SunPower released third quarter 2013 results yesterday (Oct. 30), posting higher-than-expected profits . The company also announced that it is expanding its manufacturing capacity to meet future module demands. Wall Street welcomed the earnings, but shrugged at the company’s 2014 outlook.
For the quarter, SunPower said it produced net income of $108.4 million and an earnings per share (EPS) of 73 cents. This is a stark contrast to last year’s third quarter, when the company reported a net loss of $48.5 million for the quarter and a loss per share of 41 cents. SunPower's Q2 2013 results were slightly better. The company reported net income of $19.6 million and an EPS of 15 cents.
The results drew praise from analysts. Raymond James Equity Research Analyst Pavel Molchanov wrote that “SunPower's year-to-date rally has been epic—a combination of objectively better financial metrics but with a big dollop of momentum-driven short squeezes.” His company maintained its market performance rating on the stock.
“For the quarter, revenue, margin and EPS all came in better than our plan,” said Charles Boyton, SunPower’s Chief Financial Officer, according to a Seeking Alpha transcript of the conference call. “Non-GAAP [i.e., generally accepted accounting principals] gross margin improved 500 basis points year-over-year, with net income increasing significantly compared to last year."
"In addition, we prudently managed our operating expenses, strengthened our balance sheet and drove another quarter of strong cash flow. Overall, execution on our power plant projects, further expansion of our global distributed generation market footprint and lower manufacturing costs enabled us to exceed our forecasts,” he explained.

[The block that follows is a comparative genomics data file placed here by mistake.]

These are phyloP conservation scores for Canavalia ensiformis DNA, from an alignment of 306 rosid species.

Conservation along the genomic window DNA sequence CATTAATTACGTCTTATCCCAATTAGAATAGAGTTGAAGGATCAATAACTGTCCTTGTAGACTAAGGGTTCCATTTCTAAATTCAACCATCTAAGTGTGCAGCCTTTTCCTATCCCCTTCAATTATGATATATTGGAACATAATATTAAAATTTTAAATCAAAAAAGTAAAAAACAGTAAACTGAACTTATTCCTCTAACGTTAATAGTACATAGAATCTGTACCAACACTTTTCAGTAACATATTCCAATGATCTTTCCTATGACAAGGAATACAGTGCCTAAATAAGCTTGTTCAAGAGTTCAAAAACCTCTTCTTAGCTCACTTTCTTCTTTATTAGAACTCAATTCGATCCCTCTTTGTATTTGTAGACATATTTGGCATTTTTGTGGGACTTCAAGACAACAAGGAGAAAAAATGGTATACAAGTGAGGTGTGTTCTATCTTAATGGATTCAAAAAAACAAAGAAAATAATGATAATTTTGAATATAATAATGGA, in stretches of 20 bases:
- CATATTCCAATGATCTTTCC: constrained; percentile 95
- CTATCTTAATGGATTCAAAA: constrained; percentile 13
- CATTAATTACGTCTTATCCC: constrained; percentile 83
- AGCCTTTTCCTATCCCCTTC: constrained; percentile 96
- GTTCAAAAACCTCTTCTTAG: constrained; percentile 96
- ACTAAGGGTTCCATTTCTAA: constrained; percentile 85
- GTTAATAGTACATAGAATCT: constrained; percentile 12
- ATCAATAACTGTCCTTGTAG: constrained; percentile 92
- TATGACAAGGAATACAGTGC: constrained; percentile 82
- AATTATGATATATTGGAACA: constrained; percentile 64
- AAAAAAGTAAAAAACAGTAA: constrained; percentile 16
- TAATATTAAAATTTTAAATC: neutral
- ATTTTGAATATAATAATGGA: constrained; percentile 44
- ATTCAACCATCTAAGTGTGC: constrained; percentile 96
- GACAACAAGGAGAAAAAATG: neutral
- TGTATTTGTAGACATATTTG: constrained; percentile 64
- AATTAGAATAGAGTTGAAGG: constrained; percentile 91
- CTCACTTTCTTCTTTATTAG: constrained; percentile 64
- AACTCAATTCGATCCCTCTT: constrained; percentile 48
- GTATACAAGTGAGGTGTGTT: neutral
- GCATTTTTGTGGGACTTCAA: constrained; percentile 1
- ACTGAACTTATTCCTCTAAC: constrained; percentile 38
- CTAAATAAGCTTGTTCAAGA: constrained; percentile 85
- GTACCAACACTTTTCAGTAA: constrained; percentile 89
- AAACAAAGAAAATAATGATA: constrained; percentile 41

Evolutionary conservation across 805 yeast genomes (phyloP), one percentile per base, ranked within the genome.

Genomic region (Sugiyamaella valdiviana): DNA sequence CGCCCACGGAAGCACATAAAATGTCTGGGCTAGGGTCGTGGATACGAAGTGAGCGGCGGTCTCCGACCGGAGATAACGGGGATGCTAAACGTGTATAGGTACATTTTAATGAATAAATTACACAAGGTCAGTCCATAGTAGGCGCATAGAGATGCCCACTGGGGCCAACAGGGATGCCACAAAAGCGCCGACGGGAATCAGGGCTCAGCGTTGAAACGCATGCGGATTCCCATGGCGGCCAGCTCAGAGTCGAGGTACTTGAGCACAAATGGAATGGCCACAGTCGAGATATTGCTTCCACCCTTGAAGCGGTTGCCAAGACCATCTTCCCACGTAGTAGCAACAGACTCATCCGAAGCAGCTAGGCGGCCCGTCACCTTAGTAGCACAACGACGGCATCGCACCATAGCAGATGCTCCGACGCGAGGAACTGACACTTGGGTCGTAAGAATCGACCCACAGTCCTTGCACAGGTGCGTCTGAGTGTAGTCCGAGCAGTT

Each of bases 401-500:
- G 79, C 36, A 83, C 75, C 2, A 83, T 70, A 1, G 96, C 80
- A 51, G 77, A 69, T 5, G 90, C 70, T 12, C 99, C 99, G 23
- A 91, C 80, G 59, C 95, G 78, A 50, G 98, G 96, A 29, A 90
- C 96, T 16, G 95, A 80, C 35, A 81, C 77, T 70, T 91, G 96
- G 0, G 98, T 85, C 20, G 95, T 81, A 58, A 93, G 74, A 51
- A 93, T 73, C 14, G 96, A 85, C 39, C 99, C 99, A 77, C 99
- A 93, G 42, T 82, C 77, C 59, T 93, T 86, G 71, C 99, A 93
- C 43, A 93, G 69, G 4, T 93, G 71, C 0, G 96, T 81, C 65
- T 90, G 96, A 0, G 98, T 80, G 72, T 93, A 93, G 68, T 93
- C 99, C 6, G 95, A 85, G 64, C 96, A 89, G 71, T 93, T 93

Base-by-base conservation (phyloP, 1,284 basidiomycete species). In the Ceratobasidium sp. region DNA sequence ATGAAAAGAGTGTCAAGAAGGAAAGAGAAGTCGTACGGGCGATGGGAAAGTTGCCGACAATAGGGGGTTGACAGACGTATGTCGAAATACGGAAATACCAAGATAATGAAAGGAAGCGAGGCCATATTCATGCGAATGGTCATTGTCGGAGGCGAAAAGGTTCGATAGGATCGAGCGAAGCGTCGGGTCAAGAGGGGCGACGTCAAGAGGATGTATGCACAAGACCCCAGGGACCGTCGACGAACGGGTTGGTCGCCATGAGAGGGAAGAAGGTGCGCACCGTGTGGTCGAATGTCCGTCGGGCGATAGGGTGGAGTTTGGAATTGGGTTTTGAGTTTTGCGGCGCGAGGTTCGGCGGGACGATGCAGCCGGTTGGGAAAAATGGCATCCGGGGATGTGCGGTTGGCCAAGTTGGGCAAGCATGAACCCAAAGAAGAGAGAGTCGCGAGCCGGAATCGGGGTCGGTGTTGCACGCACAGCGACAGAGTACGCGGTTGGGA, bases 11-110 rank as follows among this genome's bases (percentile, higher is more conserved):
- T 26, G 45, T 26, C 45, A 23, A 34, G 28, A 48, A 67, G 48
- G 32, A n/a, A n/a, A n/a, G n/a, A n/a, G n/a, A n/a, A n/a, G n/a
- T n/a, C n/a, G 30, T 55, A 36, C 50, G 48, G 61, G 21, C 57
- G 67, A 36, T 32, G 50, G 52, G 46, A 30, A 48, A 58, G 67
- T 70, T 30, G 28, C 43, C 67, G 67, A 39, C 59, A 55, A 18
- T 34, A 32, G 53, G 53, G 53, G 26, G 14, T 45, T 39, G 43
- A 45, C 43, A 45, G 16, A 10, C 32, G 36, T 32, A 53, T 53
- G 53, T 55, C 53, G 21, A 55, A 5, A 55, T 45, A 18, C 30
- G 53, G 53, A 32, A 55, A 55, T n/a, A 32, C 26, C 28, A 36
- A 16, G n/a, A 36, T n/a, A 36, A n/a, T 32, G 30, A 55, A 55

Growth in the company's distributed generation business was big as well. “Globally, SunPower deployed 134 megawatts of residential products including 56 from APAC [i.e., Asia Pacific], 33 from Europe and 45 from North America,” Boyton added. “In North America, we are balancing our lease and cash business based on customer economics and available lease financing capacity, which remains constrained. As of the end of Q3, we reached 134 megawatts of cumulative North America leases deployed, serving approximately 20,000 customers with net aggregate contracted payments exceeding $585 million.”
The company expects to be profitable for the entire 2013 fiscal year. CEO Thomas Werner said the company raised its earnings guidance from $1.30 to $1.50. EPS for the fourth quarter may be down, however. He added that earnings could range from 10 cents per share to a loss of 10 cents per share.
“Second half earnings should be essentially unchanged from the first half, a somewhat counter-seasonal pattern in a market that tends to strengthen late in the year, but SunPower deserves credit for delivering its first GAAP-profitable year since 2010,” Molchanov commented.
SunPower also announced plans to expand production of its Maxeon cells and modules at its Philippines plant. Due to the strong and growing worldwide demand for its products and solutions, management has decided to expand manufacturing capacity by 25% or around 350 megawatts. CapEx for the fab will be between $185 million and $230 million and the company will fund this expansion through internal cash generation. This plant will position SunPower well for strong growth in 2015 and 2016, as it ramps up to more than 1.8 gigawatts of annual capacity.
Molchanov called the expansion announcement, “A positive sign from SunPower's individualized demand standpoint.” But he added a cautionary note: “From a broader industry angle, whenever we hear about capacity expansion—and SunPower is not the only PV firm broaching this—we have to wonder if the industry is about to get into yet another overbuild mode."